Police, Crime, Sentencing and Courts Bill — Report (6th Day) — Amendment 160 — 17 Jan 2022 at 12:15

Moved by Lord Best

160: After Clause 62, insert the following new Clause-“Repeal of Vagrancy Act 1824(1) The Vagrancy Act 1824 is repealed.(2) In this section-“the 2014 Act” means the Anti-social Behaviour, Crime and Policing Act 2014;“begging” means asking for gifts on streets or in other public places (for which purpose it is immaterial whether gifts are of money or in kind, whether they are expressed as gifts or as loans, and whether a person asks expressly or impliedly, by displaying receptacles for donations or otherwise; but “begging” does not include soliciting donations to a registered charity with the express written authority of that charity);“registered charity” means a charity registered under section 30 of the Charities Act 2011, or exempted or excepted from registration under or by virtue of that section; and “sleeping rough” means sleeping (or making preparations to sleep, or possessing bedding or other equipment for the purpose of sleeping) on streets or in other public places, or in places or structures not designed for human habitation.(3) The following principles are to be applied in the exercise of powers under the 2014 Act-(a) begging or sleeping rough does not in itself amount to action causing alarm or distress (in the absence of other factors);(b) policing and other enforcement action should balance protection of the community with sensitivity to the problems that cause people to engage in begging or sleeping rough; and(c) powers under the 2014 Act should not in general be used in relation to people sleeping rough, and should be used in relation to people begging only where no other approach is reasonably available.(4) A constable or other person exercising functions under the 2014 Act, or considering whether to exercise functions under that Act, in connection with a person who has been, or may have been, involved in begging or sleeping rough, must consider whether the person could be referred to public authorities, or charitable or other persons, for help in addressing the problems that cause them to be involved in begging or sleeping rough.(5) The Secretary of State must issue guidance to local authorities and police forces about the implementation of subsections (3) and (4).(6) Local authorities and police forces must-(a) have regard to the guidance; and(b) take reasonable steps to provide education and training designed to ensure consistent and effective implementation of subsections (3) and (4).(7) Before issuing (or revising) the guidance the Secretary of State must consult-(a) representatives of police forces;(b) representatives of local authorities; and(c) persons representing the interests of homeless persons.(8) The following enactments are repealed (in consequence of subsection (1))-(a) the Vagrancy Act 1898;(b) the Vagrancy Act 1935;(c) sections 20(1)(g) and 24(1)(f) of the Sentencing Act 2020;(d) section 55(2)(b) of the Violent Crime Reduction Act 2006;(e) paragraph 18 of Schedule 8 to the Serious Organised Crime and Police Act 2005;(f) paragraphs 3(3)(b) and 7(3) of Schedule 3C to the Police Reform Act 2002;(g) paragraph 2(3)(aa) of Schedule 5 to that Act;(h) paragraph 4 of Schedule 6 to the Criminal Justice and Court Services Act 2000;(i) section 43(5) of the Mental Health Act 1983;(j) section 70 of the Criminal Justice Act 1982;(k) section 20 of the Criminal Justice Act 1967;(l) in section 48(2) of the Forestry Act 1967, the words “or against the Vagrancy Act 1824”;(m) in section 20(4) of the New Towns Act (Northern Ireland) 1965, the words “or against section 4 of the Vagrancy Act 1824”;(n) section 2(3)(c) of the House to House Collections Act 1939; and (o) in section 81 of the Public Health Acts Amendment Act 1907, the words “shall for the purpose of the Vagrancy Act 1824 and of any Act for the time being in force altering or amending the same, be deemed to be an open and public place, and”.(9) This section extends to England and Wales only.(10) This section comes into force at the end of the period of two months beginning with the date of Royal Assent.”Member’s explanatory statementThis new Clause would repeal the Vagrancy Act 1824 and establish that begging or sleeping rough is not itself criminal; it would require police officers to balance protection of the community with sensitivity to the problems that cause people to engage in begging or sleeping rough and ensure that general public order enforcement powers should not in general be used in relation to people sleeping rough, and should be used in relation to people begging only where no other approach is reasonably available.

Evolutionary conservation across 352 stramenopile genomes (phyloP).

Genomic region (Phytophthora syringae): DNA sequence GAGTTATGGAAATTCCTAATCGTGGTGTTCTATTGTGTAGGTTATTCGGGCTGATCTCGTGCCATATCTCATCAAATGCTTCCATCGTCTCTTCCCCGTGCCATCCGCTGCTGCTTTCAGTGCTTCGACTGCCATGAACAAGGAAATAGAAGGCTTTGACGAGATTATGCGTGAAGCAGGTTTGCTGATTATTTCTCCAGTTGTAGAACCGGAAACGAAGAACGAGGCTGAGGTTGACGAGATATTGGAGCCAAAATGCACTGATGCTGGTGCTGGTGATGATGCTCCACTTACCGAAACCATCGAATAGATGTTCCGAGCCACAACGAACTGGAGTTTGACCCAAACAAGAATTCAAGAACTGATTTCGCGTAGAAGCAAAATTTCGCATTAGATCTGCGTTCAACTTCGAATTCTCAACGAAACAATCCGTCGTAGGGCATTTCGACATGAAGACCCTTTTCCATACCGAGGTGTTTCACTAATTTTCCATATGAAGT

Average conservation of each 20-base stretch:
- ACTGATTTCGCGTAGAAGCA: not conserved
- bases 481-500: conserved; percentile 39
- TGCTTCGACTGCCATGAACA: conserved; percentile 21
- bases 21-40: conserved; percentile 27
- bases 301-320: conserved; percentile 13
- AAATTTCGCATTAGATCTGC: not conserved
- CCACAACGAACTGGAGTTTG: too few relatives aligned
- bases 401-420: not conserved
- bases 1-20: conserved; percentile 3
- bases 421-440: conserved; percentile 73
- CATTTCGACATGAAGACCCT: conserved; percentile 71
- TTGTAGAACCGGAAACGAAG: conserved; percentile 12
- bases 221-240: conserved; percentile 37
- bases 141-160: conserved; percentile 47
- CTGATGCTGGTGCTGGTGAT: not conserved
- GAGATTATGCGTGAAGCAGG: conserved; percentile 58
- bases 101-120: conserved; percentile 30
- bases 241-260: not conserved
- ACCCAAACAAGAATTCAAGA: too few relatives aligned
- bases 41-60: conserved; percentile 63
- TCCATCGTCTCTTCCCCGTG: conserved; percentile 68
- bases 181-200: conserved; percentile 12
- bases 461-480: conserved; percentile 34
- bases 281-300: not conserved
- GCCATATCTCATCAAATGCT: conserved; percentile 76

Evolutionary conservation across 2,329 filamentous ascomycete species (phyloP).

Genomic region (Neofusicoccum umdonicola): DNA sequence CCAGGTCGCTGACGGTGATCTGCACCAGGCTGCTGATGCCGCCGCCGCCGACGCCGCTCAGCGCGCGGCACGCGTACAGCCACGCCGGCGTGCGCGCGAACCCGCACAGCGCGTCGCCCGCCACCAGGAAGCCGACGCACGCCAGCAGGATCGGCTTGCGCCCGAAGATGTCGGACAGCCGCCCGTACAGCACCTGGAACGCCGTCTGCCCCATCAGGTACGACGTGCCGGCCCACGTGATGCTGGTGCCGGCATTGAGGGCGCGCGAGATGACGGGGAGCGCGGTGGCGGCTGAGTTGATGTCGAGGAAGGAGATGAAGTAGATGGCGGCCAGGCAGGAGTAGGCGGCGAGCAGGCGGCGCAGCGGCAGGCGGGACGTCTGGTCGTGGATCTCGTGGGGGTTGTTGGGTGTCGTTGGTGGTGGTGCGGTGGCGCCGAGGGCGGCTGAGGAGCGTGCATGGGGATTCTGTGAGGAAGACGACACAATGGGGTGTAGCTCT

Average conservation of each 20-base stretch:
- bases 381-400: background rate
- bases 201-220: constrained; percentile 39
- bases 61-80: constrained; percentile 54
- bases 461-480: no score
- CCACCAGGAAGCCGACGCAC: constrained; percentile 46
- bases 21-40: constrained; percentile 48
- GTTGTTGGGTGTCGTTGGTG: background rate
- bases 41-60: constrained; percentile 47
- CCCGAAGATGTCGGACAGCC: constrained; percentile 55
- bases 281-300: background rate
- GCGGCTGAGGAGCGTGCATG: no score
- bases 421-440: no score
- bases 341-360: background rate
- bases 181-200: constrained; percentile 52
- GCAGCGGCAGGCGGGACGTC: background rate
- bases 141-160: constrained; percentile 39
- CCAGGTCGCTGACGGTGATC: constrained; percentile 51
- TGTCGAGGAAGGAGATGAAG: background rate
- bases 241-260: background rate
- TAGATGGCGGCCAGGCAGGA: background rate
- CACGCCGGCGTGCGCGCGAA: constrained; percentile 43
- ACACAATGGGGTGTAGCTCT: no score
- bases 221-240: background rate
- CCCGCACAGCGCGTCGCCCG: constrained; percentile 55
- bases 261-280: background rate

Ayes 144, Noes 101.

Debate in Parliament |

Party Summary

Votes by party, red entries are votes against the majority for that party.

What is Tell? '+1 tell' means that in addition one member of that party was a teller for that division lobby.

What is Turnout? This is measured against the total membership of the party at the time of the vote.

PartyMajority (Content)Minority (Not-Content)Turnout
Bishop4 015.4%
Con3 9737.3%
Crossbench26 014.4%
Green2 0100.0%
Judge1 09.1%
Lab49 128.4%
LDem54 063.5%
Non-affiliated5 212.3%
UUP0 150.0%
Total:144 10130.4%

Rebel Voters - sorted by party

Lords for which their vote in this division differed from the majority vote of their party. You can see all votes in this division, or every eligible lord who could have voted in this division

Sort by: Name | Party | Vote

Lord Holmes of RichmondCon (front bench)aye
Lord Kirkhope of HarrogateCon (front bench)aye
Lord Young of CookhamCon (front bench)aye
Lord Elder Lab (minister)no
Lord Gadhia Non-affiliatedno
Baroness Stowell of BeestonNon-affiliated (front bench)no

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